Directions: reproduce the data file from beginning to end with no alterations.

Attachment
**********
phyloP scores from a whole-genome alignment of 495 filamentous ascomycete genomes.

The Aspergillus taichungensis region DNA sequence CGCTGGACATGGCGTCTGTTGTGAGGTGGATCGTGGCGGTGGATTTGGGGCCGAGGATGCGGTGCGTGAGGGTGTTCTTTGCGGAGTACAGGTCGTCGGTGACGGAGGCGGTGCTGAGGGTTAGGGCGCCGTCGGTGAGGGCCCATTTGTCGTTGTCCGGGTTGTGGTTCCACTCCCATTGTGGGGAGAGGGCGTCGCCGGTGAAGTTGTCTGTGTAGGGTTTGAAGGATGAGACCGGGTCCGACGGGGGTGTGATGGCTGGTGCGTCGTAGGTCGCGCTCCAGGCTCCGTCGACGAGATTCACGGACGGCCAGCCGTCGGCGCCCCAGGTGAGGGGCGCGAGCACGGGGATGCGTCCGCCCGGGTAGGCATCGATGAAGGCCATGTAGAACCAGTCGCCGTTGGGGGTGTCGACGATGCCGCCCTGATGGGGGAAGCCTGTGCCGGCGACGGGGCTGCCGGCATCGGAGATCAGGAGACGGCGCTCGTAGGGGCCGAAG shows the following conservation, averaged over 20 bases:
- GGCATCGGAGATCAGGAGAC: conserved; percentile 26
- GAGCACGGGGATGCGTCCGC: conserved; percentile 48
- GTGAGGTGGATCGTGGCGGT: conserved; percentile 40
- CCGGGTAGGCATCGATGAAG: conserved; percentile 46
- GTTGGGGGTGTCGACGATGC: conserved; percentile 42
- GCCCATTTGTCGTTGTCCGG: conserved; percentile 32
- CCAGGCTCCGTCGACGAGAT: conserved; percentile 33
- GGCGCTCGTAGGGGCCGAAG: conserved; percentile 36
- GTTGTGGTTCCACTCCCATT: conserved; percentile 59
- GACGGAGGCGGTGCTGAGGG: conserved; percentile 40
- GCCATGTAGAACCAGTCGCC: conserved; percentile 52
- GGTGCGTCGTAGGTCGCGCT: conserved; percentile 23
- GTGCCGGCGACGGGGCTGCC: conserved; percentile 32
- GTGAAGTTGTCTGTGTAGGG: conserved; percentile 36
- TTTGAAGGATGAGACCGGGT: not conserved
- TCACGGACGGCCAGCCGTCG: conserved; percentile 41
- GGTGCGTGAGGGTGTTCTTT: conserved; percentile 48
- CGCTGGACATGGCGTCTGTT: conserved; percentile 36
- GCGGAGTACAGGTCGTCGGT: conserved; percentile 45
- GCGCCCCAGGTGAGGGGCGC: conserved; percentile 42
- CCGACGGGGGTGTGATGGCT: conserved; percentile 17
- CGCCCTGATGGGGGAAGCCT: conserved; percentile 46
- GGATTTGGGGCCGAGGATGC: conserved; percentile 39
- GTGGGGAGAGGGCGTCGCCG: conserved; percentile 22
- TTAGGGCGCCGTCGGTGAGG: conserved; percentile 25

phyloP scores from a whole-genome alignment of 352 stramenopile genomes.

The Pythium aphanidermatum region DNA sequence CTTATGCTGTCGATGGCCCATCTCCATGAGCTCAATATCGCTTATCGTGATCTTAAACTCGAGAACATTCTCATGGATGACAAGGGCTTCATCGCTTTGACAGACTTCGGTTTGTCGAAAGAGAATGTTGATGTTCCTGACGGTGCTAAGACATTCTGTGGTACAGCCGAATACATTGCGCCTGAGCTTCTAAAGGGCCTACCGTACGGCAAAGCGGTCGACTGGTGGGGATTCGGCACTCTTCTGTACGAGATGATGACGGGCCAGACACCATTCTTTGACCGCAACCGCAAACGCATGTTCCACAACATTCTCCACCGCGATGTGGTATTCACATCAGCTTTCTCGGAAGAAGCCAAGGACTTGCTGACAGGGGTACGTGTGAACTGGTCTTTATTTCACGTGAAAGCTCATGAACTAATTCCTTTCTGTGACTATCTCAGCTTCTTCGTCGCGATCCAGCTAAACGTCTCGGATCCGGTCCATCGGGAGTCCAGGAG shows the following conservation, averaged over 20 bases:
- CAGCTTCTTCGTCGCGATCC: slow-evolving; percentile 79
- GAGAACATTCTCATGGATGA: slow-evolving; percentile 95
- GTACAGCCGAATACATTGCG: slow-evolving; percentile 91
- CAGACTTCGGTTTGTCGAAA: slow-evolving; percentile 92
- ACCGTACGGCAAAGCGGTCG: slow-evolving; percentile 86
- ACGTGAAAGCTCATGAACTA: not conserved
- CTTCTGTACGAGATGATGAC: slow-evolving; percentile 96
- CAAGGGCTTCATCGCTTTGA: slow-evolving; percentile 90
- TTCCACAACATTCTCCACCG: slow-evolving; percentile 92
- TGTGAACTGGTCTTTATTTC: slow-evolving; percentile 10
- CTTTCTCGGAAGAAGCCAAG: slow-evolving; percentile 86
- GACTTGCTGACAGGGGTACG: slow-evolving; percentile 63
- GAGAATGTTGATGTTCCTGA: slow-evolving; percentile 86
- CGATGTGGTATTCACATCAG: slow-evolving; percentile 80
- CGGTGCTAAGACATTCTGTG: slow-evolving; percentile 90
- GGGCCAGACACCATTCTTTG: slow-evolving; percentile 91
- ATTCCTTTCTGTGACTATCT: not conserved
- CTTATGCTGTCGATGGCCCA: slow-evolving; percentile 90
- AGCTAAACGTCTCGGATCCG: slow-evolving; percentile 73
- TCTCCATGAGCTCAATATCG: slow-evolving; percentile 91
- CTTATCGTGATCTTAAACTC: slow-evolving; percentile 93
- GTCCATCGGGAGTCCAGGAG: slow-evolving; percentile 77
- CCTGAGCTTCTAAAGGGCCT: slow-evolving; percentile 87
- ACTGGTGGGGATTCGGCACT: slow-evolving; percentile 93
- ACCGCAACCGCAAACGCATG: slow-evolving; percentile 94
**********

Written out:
phyloP scores from a whole-genome alignment of 495 filamentous ascomycete genomes.

The Aspergillus taichungensis region DNA sequence CGCTGGACATGGCGTCTGTTGTGAGGTGGATCGTGGCGGTGGATTTGGGGCCGAGGATGCGGTGCGTGAGGGTGTTCTTTGCGGAGTACAGGTCGTCGGTGACGGAGGCGGTGCTGAGGGTTAGGGCGCCGTCGGTGAGGGCCCATTTGTCGTTGTCCGGGTTGTGGTTCCACTCCCATTGTGGGGAGAGGGCGTCGCCGGTGAAGTTGTCTGTGTAGGGTTTGAAGGATGAGACCGGGTCCGACGGGGGTGTGATGGCTGGTGCGTCGTAGGTCGCGCTCCAGGCTCCGTCGACGAGATTCACGGACGGCCAGCCGTCGGCGCCCCAGGTGAGGGGCGCGAGCACGGGGATGCGTCCGCCCGGGTAGGCATCGATGAAGGCCATGTAGAACCAGTCGCCGTTGGGGGTGTCGACGATGCCGCCCTGATGGGGGAAGCCTGTGCCGGCGACGGGGCTGCCGGCATCGGAGATCAGGAGACGGCGCTCGTAGGGGCCGAAG shows the following conservation, averaged over 20 bases:
- GGCATCGGAGATCAGGAGAC: conserved; percentile 26
- GAGCACGGGGATGCGTCCGC: conserved; percentile 48
- GTGAGGTGGATCGTGGCGGT: conserved; percentile 40
- CCGGGTAGGCATCGATGAAG: conserved; percentile 46
- GTTGGGGGTGTCGACGATGC: conserved; percentile 42
- GCCCATTTGTCGTTGTCCGG: conserved; percentile 32
- CCAGGCTCCGTCGACGAGAT: conserved; percentile 33
- GGCGCTCGTAGGGGCCGAAG: conserved; percentile 36
- GTTGTGGTTCCACTCCCATT: conserved; percentile 59
- GACGGAGGCGGTGCTGAGGG: conserved; percentile 40
- GCCATGTAGAACCAGTCGCC: conserved; percentile 52
- GGTGCGTCGTAGGTCGCGCT: conserved; percentile 23
- GTGCCGGCGACGGGGCTGCC: conserved; percentile 32
- GTGAAGTTGTCTGTGTAGGG: conserved; percentile 36
- TTTGAAGGATGAGACCGGGT: not conserved
- TCACGGACGGCCAGCCGTCG: conserved; percentile 41
- GGTGCGTGAGGGTGTTCTTT: conserved; percentile 48
- CGCTGGACATGGCGTCTGTT: conserved; percentile 36
- GCGGAGTACAGGTCGTCGGT: conserved; percentile 45
- GCGCCCCAGGTGAGGGGCGC: conserved; percentile 42
- CCGACGGGGGTGTGATGGCT: conserved; percentile 17
- CGCCCTGATGGGGGAAGCCT: conserved; percentile 46
- GGATTTGGGGCCGAGGATGC: conserved; percentile 39
- GTGGGGAGAGGGCGTCGCCG: conserved; percentile 22
- TTAGGGCGCCGTCGGTGAGG: conserved; percentile 25

phyloP scores from a whole-genome alignment of 352 stramenopile genomes.

The Pythium aphanidermatum region DNA sequence CTTATGCTGTCGATGGCCCATCTCCATGAGCTCAATATCGCTTATCGTGATCTTAAACTCGAGAACATTCTCATGGATGACAAGGGCTTCATCGCTTTGACAGACTTCGGTTTGTCGAAAGAGAATGTTGATGTTCCTGACGGTGCTAAGACATTCTGTGGTACAGCCGAATACATTGCGCCTGAGCTTCTAAAGGGCCTACCGTACGGCAAAGCGGTCGACTGGTGGGGATTCGGCACTCTTCTGTACGAGATGATGACGGGCCAGACACCATTCTTTGACCGCAACCGCAAACGCATGTTCCACAACATTCTCCACCGCGATGTGGTATTCACATCAGCTTTCTCGGAAGAAGCCAAGGACTTGCTGACAGGGGTACGTGTGAACTGGTCTTTATTTCACGTGAAAGCTCATGAACTAATTCCTTTCTGTGACTATCTCAGCTTCTTCGTCGCGATCCAGCTAAACGTCTCGGATCCGGTCCATCGGGAGTCCAGGAG shows the following conservation, averaged over 20 bases:
- CAGCTTCTTCGTCGCGATCC: slow-evolving; percentile 79
- GAGAACATTCTCATGGATGA: slow-evolving; percentile 95
- GTACAGCCGAATACATTGCG: slow-evolving; percentile 91
- CAGACTTCGGTTTGTCGAAA: slow-evolving; percentile 92
- ACCGTACGGCAAAGCGGTCG: slow-evolving; percentile 86
- ACGTGAAAGCTCATGAACTA: not conserved
- CTTCTGTACGAGATGATGAC: slow-evolving; percentile 96
- CAAGGGCTTCATCGCTTTGA: slow-evolving; percentile 90
- TTCCACAACATTCTCCACCG: slow-evolving; percentile 92
- TGTGAACTGGTCTTTATTTC: slow-evolving; percentile 10
- CTTTCTCGGAAGAAGCCAAG: slow-evolving; percentile 86
- GACTTGCTGACAGGGGTACG: slow-evolving; percentile 63
- GAGAATGTTGATGTTCCTGA: slow-evolving; percentile 86
- CGATGTGGTATTCACATCAG: slow-evolving; percentile 80
- CGGTGCTAAGACATTCTGTG: slow-evolving; percentile 90
- GGGCCAGACACCATTCTTTG: slow-evolving; percentile 91
- ATTCCTTTCTGTGACTATCT: not conserved
- CTTATGCTGTCGATGGCCCA: slow-evolving; percentile 90
- AGCTAAACGTCTCGGATCCG: slow-evolving; percentile 73
- TCTCCATGAGCTCAATATCG: slow-evolving; percentile 91
- CTTATCGTGATCTTAAACTC: slow-evolving; percentile 93
- GTCCATCGGGAGTCCAGGAG: slow-evolving; percentile 77
- CCTGAGCTTCTAAAGGGCCT: slow-evolving; percentile 87
- ACTGGTGGGGATTCGGCACT: slow-evolving; percentile 93
- ACCGCAACCGCAAACGCATG: slow-evolving; percentile 94